NASIMI: THE TRENDING IDEALS OF AN ANCIENT AZERBAIJANI POET
As 2019 has been declared the Year of Nasimi in Azerbaijan, the following article explores the great poet’s life, work and ideas.
A decade ago, on my second trip to Baku, I stumbled across a little faded green volume of Azerbaijani poetry excerpts, translated into English. Countless times I had passed under the regal statues of the beloved poets of Azerbaijan silently observing Fountains Square from their balcony post in the Azerbaijani Literature Museum, but I had not yet taken the time to read the works of the poets that Azerbaijanis revere and memorize from their childhood.
I couldn’t put it down. Even in a translation, which can never fully render the melody and intricacies of the verses in their original language, the words nudged my core.
A poet of neighbouring Persia, Hafiz, once wrote, A poet is someone who can pour light into a cup, then raise it to nourish your beautiful, parched, holy mouth.
Indeed, the ancient poets of Azerbaijan continue to nourish their posterity with timeless and universal truth, keen insight, and furling passion.
A pursuer of divine truth
Imadaddin Nasimi stands out with a delightful relevance in this cohort. A mystic poet who wrote during the turn of the 14th century, Nasimi’s poetry filters religious dogma and dispenses a delicate sherbet of truth and empathy. His verses navigate the search for understanding, union with the Divine, and love for humanity. Nasimi’s work probes the depths of imago dei, a risky undertaking in his day. The poet was not unaware of the perils of his philosophy; he frequently evokes the Persian poet Hallaj Mansur, who had been famously put to death decades earlier for declaring, I am the Truth:
Take the noose, burn brightly – you who, like Mansur, say: “I am God!”
You in other worlds will gain a haven safe from any foe!
While many saw Mansur’s declaration as blatant heresy, others understood the mystic to be declaring that the essence of God existed within humanity. Nasimi’s own mentor and tutor, Fazlullah Astarabadi, was likewise condemned and executed for charges of heresy in Nakhchivan.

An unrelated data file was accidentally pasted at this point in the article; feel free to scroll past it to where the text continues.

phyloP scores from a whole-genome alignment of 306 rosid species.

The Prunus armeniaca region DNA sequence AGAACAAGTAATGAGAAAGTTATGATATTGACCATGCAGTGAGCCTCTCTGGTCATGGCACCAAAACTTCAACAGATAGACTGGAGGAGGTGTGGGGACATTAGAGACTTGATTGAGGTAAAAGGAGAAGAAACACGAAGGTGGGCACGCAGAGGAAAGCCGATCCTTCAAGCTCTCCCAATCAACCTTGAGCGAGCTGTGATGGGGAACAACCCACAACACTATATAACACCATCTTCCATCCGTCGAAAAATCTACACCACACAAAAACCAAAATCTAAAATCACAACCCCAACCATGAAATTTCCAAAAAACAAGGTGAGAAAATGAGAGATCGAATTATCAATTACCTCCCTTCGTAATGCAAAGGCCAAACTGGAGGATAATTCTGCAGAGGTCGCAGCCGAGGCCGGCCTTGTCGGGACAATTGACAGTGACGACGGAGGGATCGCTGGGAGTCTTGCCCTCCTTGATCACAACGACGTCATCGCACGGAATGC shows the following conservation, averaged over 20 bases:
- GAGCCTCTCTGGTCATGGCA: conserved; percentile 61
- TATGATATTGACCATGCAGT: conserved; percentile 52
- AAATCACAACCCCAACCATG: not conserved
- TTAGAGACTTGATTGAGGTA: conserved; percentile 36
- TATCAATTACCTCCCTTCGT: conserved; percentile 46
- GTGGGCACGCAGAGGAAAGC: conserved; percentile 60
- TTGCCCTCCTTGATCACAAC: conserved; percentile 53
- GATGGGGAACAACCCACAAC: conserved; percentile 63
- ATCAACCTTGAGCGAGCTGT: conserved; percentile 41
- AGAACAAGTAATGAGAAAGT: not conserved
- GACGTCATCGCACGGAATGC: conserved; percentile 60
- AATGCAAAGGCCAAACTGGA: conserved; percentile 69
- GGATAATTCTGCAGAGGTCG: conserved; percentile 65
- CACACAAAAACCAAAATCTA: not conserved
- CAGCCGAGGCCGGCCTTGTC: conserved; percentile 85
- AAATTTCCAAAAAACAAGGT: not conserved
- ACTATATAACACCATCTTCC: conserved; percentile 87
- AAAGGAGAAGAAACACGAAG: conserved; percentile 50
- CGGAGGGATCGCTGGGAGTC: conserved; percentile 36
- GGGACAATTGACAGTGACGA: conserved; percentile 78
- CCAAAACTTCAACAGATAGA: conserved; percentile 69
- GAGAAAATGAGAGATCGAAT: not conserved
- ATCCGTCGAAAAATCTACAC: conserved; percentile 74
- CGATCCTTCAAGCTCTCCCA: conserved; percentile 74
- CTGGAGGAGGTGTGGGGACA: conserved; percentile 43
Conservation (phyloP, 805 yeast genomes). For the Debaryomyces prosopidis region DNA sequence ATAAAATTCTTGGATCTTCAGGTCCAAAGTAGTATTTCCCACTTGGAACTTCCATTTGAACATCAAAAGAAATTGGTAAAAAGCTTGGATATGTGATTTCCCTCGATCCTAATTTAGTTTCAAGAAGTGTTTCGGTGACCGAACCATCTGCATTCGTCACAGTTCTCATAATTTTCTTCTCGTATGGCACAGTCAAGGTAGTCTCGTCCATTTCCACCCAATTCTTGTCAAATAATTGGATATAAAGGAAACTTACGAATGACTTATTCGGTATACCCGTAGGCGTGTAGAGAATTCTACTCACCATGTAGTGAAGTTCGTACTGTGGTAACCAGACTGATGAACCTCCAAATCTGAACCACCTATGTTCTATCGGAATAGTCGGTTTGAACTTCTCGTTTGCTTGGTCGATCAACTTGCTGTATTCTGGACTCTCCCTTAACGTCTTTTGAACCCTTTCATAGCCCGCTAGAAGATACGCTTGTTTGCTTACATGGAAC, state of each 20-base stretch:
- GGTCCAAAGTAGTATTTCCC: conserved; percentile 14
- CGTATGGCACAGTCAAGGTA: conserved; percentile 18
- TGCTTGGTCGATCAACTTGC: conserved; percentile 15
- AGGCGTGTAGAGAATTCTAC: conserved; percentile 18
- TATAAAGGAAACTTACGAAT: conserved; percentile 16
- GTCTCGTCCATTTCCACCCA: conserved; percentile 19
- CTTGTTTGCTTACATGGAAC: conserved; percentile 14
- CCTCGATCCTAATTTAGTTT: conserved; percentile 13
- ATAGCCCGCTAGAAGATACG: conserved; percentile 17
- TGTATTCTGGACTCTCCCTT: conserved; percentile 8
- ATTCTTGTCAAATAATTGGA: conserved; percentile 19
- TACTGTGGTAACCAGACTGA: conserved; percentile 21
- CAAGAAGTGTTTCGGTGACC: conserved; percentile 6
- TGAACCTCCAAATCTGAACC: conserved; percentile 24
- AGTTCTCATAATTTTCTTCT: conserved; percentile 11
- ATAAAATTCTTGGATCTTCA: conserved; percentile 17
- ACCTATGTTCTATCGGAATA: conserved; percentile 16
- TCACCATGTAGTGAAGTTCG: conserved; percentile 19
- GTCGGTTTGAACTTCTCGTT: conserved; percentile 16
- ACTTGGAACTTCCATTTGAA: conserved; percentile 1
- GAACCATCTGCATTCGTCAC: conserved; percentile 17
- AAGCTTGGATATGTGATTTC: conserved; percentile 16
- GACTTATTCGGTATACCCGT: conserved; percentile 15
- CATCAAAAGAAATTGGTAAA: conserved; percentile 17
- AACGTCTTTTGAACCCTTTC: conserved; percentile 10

Tragically, Nasimi eventually met a similar fate, and the legend of his death highlights the themes of his life. Nasimi had left Baku for Turkey in 1394, he was eventually imprisoned for spreading the Hurufi philosophy of Fazlullah. One day, one of his disciples was seized while reciting a ghazal of Nasimi’s:
To see my face you need an eye that can perceive True God. How can the eye that is short-sighted see the face of God?
The authorities demanded that the young man identify the origin of the verses, but he bravely claimed the poetry as his own to avoid implicating Nasimi. However, upon becoming aware of the incident, Nasimi immediately revealed himself as the ghazal’s creator and was consequently sentenced to death by flaying, effectively giving up his own life in sacrifice for another.
The pull of the mystical
Nasimi’s controversial themes were typical of the mystics of the region, most of whom adhered to Sufi Islam or offshoots of it. Interestingly, in recent years, the poetry of ancient Persian mystics has enjoyed a surge of popularity in the United States and Europe. Indeed, many writers have sought to answer the question, how did the ancient Persian mystic Rumi become one of the best-selling poets of the United States? Nasimi, writing in Persian, Arabic, and Azerbaijani Turkish, lifted Turkic literature to the calibre of the Persian and Arabic divans, or collections.
Nasimi’s mentor Fazlullah was himself inspired by Rumi. Fazlullah had been born into a family of judges and began the profession at an early age when his father passed away. However, his life path was irrevocably altered when one day, upon hearing a nomadic dervish reciting verses of Rumi, the young Fazlullah entered a powerful trance. When he asked his own religious instructor to reveal the meaning of the words, the man answered that one could only understand the meaning by devoting oneself to a lifetime of spiritual devotion and thereby experiencing the answer rather than intellectually learning it.
Fazlullah attempted to maintain his work as a judge during the day by retreating to a cemetery at night to pray in solitude, but eventually he set aside his work entirely and gave up a life of comfort and possessions to pursue spiritual understanding. His pursuits birthed the doctrine of Hurufism, one of the core beliefs of which was that God has made himself manifest in the word and in the face of man. The word huruf means letters in Arabic, and Hurufism allocated significant importance to the esoteric meaning and numeric values of letters.